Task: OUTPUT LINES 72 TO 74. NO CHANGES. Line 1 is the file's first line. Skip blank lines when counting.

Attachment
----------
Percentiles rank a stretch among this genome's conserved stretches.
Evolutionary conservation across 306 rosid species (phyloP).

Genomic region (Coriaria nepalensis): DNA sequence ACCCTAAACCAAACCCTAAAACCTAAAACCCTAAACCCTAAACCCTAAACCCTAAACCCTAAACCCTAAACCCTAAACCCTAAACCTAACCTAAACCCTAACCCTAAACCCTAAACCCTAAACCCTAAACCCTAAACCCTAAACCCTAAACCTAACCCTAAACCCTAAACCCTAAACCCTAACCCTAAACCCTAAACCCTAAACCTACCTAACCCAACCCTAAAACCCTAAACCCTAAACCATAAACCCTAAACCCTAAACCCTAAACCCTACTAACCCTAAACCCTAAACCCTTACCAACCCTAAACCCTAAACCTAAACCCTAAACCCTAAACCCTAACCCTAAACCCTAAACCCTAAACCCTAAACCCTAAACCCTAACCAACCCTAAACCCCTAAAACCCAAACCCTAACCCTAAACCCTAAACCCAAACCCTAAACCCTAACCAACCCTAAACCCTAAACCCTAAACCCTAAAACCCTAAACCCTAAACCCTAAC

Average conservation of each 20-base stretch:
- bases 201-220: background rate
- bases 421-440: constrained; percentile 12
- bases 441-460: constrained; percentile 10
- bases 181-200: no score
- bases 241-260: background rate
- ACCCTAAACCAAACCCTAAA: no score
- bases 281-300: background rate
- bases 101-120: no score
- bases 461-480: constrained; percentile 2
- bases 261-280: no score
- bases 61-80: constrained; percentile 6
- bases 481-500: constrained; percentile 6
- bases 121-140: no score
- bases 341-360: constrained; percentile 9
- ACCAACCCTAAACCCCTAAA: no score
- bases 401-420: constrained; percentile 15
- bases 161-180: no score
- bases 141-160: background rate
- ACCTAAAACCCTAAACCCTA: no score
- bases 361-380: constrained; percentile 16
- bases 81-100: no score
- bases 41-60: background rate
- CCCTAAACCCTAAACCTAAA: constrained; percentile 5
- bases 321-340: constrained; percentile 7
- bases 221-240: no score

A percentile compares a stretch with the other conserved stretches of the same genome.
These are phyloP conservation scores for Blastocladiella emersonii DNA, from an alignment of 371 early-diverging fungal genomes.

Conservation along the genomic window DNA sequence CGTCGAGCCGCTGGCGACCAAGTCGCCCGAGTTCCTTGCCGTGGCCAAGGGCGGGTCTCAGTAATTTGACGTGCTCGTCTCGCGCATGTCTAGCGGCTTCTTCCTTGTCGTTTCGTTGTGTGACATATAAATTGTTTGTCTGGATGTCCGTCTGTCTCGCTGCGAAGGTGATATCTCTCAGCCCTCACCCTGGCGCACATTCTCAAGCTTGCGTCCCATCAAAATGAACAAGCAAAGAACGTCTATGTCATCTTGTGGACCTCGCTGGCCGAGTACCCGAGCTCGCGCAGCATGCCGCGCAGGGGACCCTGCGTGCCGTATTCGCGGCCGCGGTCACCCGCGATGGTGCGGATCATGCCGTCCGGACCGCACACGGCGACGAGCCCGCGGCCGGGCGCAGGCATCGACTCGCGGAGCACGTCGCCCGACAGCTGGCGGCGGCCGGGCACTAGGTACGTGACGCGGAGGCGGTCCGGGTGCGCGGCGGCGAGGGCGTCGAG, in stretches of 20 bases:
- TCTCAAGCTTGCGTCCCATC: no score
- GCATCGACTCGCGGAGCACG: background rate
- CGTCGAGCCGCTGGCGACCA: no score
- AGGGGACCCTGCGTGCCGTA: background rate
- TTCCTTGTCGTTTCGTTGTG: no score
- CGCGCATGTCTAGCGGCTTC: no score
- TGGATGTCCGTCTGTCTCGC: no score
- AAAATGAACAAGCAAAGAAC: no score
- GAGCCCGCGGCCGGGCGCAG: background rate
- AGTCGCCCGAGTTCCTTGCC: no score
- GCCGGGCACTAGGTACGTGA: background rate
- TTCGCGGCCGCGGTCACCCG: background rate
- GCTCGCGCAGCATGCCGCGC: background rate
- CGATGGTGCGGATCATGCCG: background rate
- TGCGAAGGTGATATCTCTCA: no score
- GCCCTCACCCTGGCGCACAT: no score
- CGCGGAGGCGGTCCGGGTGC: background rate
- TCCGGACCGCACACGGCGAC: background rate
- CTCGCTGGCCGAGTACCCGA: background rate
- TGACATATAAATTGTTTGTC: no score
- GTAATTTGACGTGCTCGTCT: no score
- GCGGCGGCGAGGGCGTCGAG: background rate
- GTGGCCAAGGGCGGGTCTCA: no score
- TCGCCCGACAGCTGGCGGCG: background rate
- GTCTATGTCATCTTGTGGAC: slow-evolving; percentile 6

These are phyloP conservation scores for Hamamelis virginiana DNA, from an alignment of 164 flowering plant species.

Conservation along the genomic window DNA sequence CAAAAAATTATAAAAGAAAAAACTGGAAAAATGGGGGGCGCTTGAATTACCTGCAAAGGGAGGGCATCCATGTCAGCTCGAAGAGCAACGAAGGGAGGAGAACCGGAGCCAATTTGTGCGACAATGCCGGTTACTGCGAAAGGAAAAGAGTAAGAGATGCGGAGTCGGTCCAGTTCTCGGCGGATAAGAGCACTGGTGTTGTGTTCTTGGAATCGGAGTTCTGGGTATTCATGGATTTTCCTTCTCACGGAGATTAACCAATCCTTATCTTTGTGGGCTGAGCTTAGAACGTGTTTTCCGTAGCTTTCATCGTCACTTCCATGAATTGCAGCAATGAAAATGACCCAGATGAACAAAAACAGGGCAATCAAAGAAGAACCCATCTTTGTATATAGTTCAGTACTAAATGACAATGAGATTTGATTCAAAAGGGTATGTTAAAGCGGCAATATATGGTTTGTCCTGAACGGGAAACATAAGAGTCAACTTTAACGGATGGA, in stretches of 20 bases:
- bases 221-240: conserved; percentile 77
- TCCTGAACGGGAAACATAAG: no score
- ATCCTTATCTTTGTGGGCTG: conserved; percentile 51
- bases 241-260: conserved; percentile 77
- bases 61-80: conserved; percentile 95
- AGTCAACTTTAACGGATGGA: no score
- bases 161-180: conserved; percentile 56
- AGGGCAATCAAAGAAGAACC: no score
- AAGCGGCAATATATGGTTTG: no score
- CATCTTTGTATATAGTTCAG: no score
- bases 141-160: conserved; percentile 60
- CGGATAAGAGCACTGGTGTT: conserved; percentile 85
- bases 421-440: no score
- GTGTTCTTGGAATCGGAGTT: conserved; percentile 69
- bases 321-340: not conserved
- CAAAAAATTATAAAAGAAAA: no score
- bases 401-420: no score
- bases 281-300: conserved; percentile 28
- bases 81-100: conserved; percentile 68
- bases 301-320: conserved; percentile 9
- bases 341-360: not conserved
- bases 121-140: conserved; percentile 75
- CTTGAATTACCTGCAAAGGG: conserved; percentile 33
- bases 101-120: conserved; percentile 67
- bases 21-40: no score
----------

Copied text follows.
- bases 421-440: no score
- GTGTTCTTGGAATCGGAGTT: conserved; percentile 69
- bases 321-340: not conserved